QUESTION - Hello!
I went through your archive and you had a similar question, but I'd like to hear some more input from you.
What do you think of people who cast spells for money? I know that it's best to cast your own spells, but I believe I don't have such power, for I have been unsuccessful so far, and I've been dabbling in witchcraft for about 3 or 4 years now.
I have found few people that seem genuine enough. Do you know anything about Izabael DaJinn? See seem very knowledgeable. She runs her own forum and she sound like she really knows what she's talking about.
I'm also interested in sites like Full Moon Magick Shoppe and The Voodoo Magick Shop. Both seem to have some rather impossible spells, but also good reviews on on their respective E-Bay pages.
Can you share your thoughts? Can any of these people's spells actually work?
ANSWER - This is a tricky question. Not so much in the sense of giving you an accurate answer but in not stepping on the toes of some of the people selling spellwork on their various sites. The long and short of it is that some work and some don’t. As a very general rule of thumb the more a spell claims to be able to achieve the more it is likely to be an imaginative piece of advertising that will achieve precisely nothing.
The things that would cause me to be suspicious are spells that ask/involve no input from the person purchasing the spell or no link to the subject of the spell if it is to be cast on somebody else. I’d also be very suspicious of anything that claimed to break natural law (Can you bring my dead pet back please?), effect a permanent physical change (Can you change my eyes from brown to green please?) or change the established mindset of another person (Can you make this man fall in love with me please). The latter incidentally is possible but that kind of result isn’t going to be obtained for five quid off some random stranger on the internet.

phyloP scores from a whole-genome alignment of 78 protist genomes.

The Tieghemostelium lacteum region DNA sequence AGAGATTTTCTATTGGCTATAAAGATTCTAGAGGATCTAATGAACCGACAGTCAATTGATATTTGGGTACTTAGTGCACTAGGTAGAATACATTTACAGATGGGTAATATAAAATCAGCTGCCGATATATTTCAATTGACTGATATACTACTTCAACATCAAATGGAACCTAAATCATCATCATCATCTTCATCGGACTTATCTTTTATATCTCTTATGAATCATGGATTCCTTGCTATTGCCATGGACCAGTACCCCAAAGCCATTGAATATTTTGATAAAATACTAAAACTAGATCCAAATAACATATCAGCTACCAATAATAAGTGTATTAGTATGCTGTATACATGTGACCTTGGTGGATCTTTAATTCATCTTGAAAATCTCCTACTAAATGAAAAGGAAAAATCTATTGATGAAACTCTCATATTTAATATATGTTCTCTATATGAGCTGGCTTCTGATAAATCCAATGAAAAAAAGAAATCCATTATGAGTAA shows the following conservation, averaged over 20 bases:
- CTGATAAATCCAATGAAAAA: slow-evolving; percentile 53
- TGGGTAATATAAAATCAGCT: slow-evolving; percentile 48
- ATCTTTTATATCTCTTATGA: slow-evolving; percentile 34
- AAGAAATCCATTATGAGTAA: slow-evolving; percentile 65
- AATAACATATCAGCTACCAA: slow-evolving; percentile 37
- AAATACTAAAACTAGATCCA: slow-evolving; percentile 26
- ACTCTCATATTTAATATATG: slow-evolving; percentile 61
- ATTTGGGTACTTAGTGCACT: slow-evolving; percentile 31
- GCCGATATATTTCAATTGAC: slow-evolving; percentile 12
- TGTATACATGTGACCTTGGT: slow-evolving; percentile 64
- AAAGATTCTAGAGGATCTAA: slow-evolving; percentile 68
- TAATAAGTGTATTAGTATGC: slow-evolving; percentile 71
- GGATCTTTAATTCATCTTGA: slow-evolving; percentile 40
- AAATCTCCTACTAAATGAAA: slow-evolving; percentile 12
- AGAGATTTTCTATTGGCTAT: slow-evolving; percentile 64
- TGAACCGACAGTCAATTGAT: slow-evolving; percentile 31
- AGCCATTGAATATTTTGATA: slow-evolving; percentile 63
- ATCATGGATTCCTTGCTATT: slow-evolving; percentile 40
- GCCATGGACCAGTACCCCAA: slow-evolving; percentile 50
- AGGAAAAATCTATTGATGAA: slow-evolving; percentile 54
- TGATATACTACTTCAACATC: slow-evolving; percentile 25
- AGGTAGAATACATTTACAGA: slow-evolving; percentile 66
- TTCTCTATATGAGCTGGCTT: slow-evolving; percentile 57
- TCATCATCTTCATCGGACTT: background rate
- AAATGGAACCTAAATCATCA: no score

I think there is a difference between selling a service and selling a product. If an experienced witch offered a bespoke spell craft service and took the time to get to know you and involve herself with the specifics of your circumstances then I have no hesitation in saying that he/she could pull it off. That however is worlds away from someone sticking a few herbs in some sparkling water and assuring the purchaser than anyone who drinks it will fall madly in love with them. And you’d definitely pay for the former option. I don’t do bespoke spell work but if I did I’d charge by the results and it wouldn’t be cheap! I’d be very wary of any witch offering to ping out a spell for a nominal amount (unless it’s a charity thing). Magic as with most things is a case of you get what you pay for. That said you can’t take an expensive offering as evidence of honesty either. It stands to reason that if a site is out to swindle you they want to make as much from the con as they can.
In terms of Izabael DaJinn I haven’t come across her before but I had a quick look on her website. She seems to go in for the bespoke spell thing but what she doesn’t say (unless I missed it in which case apologies to the lady) is whether she charges for her time, her willingness to cast or the results she obtains for you. To me any witch worth their salt has the confidence to only take the payment when the working they do actually achieves the intended result. Might be worth asking her what you get for your money. I’d personally run a mile from anyone who charges for a spell regardless of the result. You are not buying her time, her ingredients or her energies you are buying the result you expect. Any sign a witch plans to take your money and not deliver - avoid.
The Full Moon Magick Shoppe looks extremely overpriced to me. A candle love spell for $69.95? Lol. You’d get the same results with a tea light. I’m sceptical about the Voodoo shop too. I notice it has both Voodoo related and Wicca related spellwork for sale. These two traditions are very different to one another so unless they have affiliated practitioners of both I suspect they are just trying to appeal to a wide an audience as possible.
The reviews people get on these spell sites I’d treat with a real pinch of salt. Most of them are spam. I delete somewhere in the region of 10-12 comments every day on this site which are spam bots offering testimonials for some Dr or other who claims to be a miracle worker. There is a lot of money involved in duping the unfortunate and it is well worth the time of charletans to create numerous email addresses and identities to leave believable looking feedback
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